Google Announcing New Music Search The new service will be featured within a standard Google search: Plug in the band or musician's name, and bios, videos and images will pop up. The search results will point you to online music retailers Google has partnered with.
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Google Announcing New Music Search

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Google Announcing New Music Search

Google Announcing New Music Search

Google Announcing New Music Search

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  • <iframe src="https://www.npr.org/player/embed/114220986/114232172" width="100%" height="290" frameborder="0" scrolling="no" title="NPR embedded audio player">
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On Wednesday, Google will announce a musical addition to its service. Soon you'll be able to search for music on Google — and buy it just a few clicks from the search page.

This isn't actually the logo for Google's latest service; it's just our suggestion. Photo illustration by Lars Gotrich and Mike Katzif / NPR hide caption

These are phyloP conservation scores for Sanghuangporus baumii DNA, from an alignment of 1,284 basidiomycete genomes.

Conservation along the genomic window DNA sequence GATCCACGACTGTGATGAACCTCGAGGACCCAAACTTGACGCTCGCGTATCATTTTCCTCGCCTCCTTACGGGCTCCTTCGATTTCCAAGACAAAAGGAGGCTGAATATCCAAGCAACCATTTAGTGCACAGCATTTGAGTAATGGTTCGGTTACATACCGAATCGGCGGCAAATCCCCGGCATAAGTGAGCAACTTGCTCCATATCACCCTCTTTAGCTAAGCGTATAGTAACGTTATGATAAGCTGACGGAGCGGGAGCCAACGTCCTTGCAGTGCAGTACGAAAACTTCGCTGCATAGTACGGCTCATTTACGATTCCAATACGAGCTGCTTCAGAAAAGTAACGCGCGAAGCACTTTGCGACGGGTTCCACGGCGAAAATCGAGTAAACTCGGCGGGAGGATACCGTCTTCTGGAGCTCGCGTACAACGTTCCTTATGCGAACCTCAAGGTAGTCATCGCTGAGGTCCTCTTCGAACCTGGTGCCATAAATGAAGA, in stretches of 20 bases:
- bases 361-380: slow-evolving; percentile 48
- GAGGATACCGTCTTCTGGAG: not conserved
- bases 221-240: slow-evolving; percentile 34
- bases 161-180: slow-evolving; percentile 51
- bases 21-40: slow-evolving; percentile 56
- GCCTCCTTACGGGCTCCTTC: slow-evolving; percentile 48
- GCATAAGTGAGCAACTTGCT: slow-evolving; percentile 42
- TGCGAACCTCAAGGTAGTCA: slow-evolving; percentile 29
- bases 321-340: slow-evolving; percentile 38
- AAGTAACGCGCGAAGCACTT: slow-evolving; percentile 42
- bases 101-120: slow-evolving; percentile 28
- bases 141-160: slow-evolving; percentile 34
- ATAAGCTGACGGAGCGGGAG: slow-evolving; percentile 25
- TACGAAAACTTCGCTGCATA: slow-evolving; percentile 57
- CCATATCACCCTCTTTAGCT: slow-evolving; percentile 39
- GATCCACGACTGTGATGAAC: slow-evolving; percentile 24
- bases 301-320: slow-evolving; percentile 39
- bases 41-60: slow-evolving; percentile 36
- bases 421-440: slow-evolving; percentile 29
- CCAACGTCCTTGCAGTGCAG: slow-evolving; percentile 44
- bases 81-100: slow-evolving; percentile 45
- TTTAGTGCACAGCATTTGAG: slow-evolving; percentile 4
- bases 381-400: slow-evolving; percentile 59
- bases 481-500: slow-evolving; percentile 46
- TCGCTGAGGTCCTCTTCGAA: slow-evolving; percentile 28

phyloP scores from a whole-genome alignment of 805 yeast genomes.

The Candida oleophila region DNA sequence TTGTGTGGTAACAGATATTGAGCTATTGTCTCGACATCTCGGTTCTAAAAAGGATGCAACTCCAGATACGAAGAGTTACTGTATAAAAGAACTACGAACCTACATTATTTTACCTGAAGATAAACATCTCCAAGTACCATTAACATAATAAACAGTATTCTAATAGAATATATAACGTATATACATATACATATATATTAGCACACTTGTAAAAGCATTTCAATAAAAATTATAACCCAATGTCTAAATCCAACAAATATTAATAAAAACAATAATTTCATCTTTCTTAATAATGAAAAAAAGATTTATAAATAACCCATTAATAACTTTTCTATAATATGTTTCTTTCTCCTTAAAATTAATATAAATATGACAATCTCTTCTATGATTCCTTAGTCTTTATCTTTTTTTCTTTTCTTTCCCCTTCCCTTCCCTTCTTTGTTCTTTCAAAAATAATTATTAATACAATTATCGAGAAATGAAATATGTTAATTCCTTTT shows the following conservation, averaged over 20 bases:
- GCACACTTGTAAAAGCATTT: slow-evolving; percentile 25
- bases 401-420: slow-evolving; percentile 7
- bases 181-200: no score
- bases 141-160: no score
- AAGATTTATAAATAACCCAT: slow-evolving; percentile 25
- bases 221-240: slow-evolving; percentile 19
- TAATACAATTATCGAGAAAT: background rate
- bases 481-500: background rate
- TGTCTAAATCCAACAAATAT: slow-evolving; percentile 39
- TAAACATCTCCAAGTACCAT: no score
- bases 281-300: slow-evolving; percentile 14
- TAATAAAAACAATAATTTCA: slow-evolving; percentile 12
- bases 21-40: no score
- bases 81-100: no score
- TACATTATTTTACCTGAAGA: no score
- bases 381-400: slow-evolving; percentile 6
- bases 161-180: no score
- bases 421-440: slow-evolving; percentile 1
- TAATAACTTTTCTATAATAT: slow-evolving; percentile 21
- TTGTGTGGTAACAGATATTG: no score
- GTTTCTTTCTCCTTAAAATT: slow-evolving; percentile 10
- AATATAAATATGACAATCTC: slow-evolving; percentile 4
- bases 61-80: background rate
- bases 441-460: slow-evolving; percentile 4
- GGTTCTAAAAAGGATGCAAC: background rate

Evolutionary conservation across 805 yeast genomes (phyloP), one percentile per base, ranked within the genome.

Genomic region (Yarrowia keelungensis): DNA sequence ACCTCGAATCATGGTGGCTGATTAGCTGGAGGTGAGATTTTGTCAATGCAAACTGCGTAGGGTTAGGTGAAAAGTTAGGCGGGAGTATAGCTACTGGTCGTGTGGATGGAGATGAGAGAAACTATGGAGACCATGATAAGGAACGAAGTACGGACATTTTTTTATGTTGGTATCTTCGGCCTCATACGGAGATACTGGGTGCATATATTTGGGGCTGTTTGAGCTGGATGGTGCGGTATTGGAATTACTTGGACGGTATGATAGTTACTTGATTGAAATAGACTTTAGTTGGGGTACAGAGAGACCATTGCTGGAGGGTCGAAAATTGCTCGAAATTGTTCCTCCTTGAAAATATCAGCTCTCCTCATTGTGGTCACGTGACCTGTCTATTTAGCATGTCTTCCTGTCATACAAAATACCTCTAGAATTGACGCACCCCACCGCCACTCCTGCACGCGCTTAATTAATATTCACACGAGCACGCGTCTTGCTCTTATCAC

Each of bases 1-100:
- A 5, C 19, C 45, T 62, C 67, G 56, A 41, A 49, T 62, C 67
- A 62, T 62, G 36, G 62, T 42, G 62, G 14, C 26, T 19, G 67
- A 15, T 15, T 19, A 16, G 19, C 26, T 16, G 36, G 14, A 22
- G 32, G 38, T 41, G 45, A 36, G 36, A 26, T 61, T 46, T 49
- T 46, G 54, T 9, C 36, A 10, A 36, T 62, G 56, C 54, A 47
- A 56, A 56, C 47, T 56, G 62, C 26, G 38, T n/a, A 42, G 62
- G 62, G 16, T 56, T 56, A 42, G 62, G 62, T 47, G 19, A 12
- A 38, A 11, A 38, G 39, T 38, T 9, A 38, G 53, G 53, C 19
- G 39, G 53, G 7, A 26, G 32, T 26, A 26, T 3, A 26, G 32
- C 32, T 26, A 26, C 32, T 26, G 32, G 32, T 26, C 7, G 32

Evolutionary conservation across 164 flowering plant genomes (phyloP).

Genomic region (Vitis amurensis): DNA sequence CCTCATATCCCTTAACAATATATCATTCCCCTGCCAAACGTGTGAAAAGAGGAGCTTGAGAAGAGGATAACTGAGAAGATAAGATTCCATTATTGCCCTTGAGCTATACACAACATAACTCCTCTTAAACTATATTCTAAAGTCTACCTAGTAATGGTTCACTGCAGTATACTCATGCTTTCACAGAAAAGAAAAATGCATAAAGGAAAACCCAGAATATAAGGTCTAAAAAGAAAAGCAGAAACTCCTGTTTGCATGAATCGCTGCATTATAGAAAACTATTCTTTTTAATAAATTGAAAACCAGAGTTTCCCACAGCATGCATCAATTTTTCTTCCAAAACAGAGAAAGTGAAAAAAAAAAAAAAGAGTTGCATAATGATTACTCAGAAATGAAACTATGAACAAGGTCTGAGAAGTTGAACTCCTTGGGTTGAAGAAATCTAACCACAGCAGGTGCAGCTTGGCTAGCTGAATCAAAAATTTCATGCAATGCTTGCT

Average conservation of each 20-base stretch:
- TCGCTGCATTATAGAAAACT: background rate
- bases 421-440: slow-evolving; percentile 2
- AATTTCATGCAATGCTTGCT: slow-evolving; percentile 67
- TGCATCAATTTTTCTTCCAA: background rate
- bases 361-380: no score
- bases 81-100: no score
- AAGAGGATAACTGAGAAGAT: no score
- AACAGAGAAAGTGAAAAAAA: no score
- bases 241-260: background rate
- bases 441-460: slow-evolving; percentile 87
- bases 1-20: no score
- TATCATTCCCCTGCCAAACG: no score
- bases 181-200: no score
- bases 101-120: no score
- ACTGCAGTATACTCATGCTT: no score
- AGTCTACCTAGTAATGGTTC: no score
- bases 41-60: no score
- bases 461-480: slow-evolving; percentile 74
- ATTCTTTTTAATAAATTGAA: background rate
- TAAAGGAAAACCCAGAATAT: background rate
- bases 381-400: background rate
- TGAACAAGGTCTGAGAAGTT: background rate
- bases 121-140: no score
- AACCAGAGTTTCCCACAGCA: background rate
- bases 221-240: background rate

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Photo illustration by Lars Gotrich and Mike Katzif / NPR

The company is planning a lavish press conference in the cylinder shaped Capitol Record building in Hollywood. The symbolism indicates Google has the support of a recording industry that is struggling to sell music to fans.

"When Google gets into it, it gets a lot of attention," says Greg Sandoval, a senior writer for CNET News. "Because Google has lots of money, lots of power, a huge audience, they can make a difference."

The new service will be featured within a standard Google search. Just enter the name of the band or musician, then things like bios, videos and images pop up. Google itself is not selling the music. The search results will link to Google's partners, digital music retailers Lala and iLike. That's where you can stream or buy songs and albums.

Sandoval says Google may be hoping the ubiquity of its search engine may help draw customers to its relatively unknown retail partners. But, he says, "people still, by and large, those that are obtaining music legally are going to iTunes."

ITunes is the No. 1 music retailer in the country. Apple now sells about 25 percent of all music in the U.S. and 69 percent of all downloads.